...and yet here I am, thinking exactly the same thoughts about the same team, again, because I can’t let go of the notion that Florida State is so stocked in the bodily-kinesthetic sense that it can’t help but win ten games with the competent guidance it sought and acquired back in January. Until this year, the recruiting classes has steadily topped the ACC.

And so I’m enticed back into the demon grasp of Florida State in the top ten, though the additions of Colorado, Alabama and Virginia Tech are razor teeth on the schedule where Rice, Western Michigan and Virginia resided for half the ‘Noles’ wins last year, because I still believe in the talent (especially compared to the rest of the conference) and the fast-healing powers of Jimbo Fisher, Rick Trickett and Chuck Amato, whose departure for the NC State job (and Mark Richt’s for Georgia) coincided with the precipitous decline of the Jeff Bowden era. On paper, this still looks like a team that can compete nationally. But I still half expect to be writing this exact apologia again the same time next year.

"Florida State" still evokes certain assumptions. Also: nightmares.
- - -
I’m also wondering a little what led me to bump Auburn into the mix, when I was just minutes from excoriating the vulnerability of its skin-of-the-teeth routine last year. A healthy Auburn is still a very good Auburn, but the Tigers’ schedule is unforgiving for a team with so many legit questions on offense. Auburn may be looking at a significant slip in this poll, and I think we’d be right about that in the end.


If you’re going to bother ranking Hawaii and Boise State at all, it might as well be way up at the top, because a one-loss team with either’s schedule may not crack the polls at all. By including them at all, you’re conceding one or the other will probably be undefeated, and therefore they should go rocketing up close to the top five, where an undefeated team from the WAC will tend to finish.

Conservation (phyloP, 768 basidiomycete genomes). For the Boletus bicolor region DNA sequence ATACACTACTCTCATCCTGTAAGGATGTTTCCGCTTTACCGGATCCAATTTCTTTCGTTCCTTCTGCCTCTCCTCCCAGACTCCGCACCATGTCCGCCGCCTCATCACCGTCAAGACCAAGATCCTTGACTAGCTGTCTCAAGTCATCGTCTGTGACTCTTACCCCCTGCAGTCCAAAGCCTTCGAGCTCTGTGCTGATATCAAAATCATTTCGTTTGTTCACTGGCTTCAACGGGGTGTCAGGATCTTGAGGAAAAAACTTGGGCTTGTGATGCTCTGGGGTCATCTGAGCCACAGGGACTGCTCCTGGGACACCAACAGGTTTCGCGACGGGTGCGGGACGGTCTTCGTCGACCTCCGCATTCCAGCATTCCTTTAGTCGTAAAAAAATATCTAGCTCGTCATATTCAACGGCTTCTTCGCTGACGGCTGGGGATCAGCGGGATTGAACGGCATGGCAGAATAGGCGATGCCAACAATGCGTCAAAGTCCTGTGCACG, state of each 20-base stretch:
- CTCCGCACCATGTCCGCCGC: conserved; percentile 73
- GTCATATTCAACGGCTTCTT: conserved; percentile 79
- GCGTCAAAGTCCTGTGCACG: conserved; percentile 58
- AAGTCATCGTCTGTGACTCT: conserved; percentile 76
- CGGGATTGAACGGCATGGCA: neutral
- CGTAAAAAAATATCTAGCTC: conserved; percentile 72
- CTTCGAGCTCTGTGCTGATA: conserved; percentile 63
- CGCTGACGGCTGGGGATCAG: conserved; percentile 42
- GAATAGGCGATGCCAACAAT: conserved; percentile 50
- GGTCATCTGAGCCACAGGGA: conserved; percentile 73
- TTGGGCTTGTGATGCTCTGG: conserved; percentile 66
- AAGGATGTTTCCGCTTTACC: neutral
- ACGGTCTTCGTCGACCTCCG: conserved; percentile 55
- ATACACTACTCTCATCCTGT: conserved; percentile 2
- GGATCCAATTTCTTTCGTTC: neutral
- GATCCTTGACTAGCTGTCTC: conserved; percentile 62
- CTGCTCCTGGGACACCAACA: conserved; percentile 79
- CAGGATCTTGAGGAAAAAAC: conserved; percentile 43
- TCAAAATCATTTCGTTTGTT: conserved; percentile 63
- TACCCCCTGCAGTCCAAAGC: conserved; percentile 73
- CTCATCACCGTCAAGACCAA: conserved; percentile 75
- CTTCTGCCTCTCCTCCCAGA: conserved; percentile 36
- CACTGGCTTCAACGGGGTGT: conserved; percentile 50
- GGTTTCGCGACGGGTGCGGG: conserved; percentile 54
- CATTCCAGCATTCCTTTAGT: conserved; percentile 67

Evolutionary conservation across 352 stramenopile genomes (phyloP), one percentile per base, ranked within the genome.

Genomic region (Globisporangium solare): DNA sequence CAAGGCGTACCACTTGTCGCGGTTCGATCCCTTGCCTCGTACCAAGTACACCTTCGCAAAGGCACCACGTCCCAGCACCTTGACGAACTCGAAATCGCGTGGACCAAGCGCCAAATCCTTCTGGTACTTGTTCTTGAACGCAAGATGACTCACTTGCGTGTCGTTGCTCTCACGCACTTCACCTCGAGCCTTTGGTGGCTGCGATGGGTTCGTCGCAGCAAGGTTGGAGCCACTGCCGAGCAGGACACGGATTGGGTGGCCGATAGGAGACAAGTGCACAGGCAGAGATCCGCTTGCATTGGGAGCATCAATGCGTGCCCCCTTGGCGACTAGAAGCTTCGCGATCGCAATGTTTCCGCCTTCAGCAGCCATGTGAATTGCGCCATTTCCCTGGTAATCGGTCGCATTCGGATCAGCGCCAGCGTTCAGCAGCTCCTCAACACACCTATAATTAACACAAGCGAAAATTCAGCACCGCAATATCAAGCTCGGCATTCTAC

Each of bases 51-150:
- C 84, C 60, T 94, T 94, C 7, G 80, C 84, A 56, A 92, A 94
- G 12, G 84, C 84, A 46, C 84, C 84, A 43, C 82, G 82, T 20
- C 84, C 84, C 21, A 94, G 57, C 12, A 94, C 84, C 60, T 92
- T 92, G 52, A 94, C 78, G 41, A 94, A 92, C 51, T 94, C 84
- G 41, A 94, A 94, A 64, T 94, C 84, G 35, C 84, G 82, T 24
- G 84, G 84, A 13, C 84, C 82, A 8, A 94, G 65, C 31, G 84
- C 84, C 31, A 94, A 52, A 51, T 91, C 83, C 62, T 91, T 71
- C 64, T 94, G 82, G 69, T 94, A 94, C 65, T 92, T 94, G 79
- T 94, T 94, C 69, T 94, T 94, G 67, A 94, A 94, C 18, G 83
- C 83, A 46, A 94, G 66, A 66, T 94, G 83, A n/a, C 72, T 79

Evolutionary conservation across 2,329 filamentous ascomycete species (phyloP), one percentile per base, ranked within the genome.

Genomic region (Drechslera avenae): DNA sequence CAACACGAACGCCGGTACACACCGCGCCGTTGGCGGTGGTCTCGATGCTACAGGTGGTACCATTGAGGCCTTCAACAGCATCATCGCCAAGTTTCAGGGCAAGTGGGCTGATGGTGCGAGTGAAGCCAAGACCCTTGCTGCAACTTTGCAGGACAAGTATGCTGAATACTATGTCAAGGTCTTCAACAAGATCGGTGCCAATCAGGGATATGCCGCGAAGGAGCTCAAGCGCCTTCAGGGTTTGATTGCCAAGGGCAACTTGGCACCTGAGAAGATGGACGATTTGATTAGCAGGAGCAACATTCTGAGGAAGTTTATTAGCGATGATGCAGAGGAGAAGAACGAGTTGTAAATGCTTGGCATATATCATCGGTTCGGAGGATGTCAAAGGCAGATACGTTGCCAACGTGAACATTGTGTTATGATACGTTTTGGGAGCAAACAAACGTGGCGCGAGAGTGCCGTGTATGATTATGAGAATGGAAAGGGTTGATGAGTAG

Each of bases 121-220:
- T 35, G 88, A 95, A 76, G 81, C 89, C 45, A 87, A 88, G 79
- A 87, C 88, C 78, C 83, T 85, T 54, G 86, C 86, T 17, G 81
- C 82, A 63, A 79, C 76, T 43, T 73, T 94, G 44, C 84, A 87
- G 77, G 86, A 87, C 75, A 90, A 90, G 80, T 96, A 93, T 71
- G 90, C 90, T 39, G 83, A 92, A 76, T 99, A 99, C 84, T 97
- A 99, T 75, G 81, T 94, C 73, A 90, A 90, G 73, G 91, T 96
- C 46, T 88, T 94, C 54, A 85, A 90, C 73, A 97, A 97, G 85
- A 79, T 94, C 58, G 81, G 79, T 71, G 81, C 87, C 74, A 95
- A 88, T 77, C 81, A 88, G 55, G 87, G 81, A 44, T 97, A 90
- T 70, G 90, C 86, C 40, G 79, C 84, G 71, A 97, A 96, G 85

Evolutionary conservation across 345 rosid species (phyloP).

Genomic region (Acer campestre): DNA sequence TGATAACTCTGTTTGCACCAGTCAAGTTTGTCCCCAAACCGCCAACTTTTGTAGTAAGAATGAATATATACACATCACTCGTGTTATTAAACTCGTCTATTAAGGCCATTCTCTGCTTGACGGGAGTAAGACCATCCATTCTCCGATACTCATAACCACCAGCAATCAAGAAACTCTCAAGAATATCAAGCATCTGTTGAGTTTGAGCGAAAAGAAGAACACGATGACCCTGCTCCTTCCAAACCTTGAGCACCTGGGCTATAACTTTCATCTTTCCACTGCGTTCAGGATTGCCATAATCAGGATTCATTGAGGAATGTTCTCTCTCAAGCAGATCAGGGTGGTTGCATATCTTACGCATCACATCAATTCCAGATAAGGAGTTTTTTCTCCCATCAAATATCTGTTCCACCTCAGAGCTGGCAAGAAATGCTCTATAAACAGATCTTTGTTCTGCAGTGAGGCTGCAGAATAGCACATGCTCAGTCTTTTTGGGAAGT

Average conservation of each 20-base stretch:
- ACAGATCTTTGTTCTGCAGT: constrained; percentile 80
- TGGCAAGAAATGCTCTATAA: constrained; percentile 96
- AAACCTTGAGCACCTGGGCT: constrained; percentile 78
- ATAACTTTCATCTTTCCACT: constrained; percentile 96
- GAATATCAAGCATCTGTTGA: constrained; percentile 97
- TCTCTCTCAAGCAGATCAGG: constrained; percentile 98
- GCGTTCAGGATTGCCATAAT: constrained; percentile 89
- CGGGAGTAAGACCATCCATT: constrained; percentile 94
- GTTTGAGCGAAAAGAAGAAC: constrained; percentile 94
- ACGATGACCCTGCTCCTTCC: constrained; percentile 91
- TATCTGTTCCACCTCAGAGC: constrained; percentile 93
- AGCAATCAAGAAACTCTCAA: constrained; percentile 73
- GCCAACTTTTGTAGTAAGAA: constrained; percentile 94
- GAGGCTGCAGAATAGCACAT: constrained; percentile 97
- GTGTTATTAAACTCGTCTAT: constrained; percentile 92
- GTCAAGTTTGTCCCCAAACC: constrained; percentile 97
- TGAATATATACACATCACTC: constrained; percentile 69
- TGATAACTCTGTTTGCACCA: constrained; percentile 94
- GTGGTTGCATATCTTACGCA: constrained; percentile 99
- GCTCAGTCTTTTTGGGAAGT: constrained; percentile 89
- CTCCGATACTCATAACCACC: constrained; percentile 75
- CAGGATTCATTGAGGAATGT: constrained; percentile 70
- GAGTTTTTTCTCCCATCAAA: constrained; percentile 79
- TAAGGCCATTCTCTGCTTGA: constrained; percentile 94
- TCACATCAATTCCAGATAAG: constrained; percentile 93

At the same time, the Pac Ten is likely to have a second team in the top dozen, at least, by the end of the year. I find it difficult to distinguish between the merits of Oregon, UCLA and Cal, but to group them all between 16-21 reeks of indecisive hedges and decimal point thinking. Somebody’s got to win those games, and somebody’s got to lose; they can’t split them. So one of that three – I think very high-octane Oregon or, maybe a safer pick given the last three-four years, Cal – is going to pull away to a relatively big year, and one is going to fade out. I don’t think the Pac Ten will earn a second BCS bid, but no matter how cloes they look on paper, they won’t all wind up bunched together.

Cal, as I suggested, might be the pull-away team that finishes around the top ten with a 10-3 or 11-2 kind of year. I don’t like the Bears’ defense in the least, but we’ve also learned not to doubt a quarterback as obviously talented as Nate Longshore after three years under Jeff Tedford. Cal has spent all but two weeks over the last three years somewhere in the polls, a streak only USC has beat (the Trojans have spent about four and a half consecutive years in the AP top ten) and no other Pac Ten teams comes close to matching. Depending on what happens against Tennessee, Cal has the offense in spades to match Oregon’s on the scoreboard, and a better record of stability.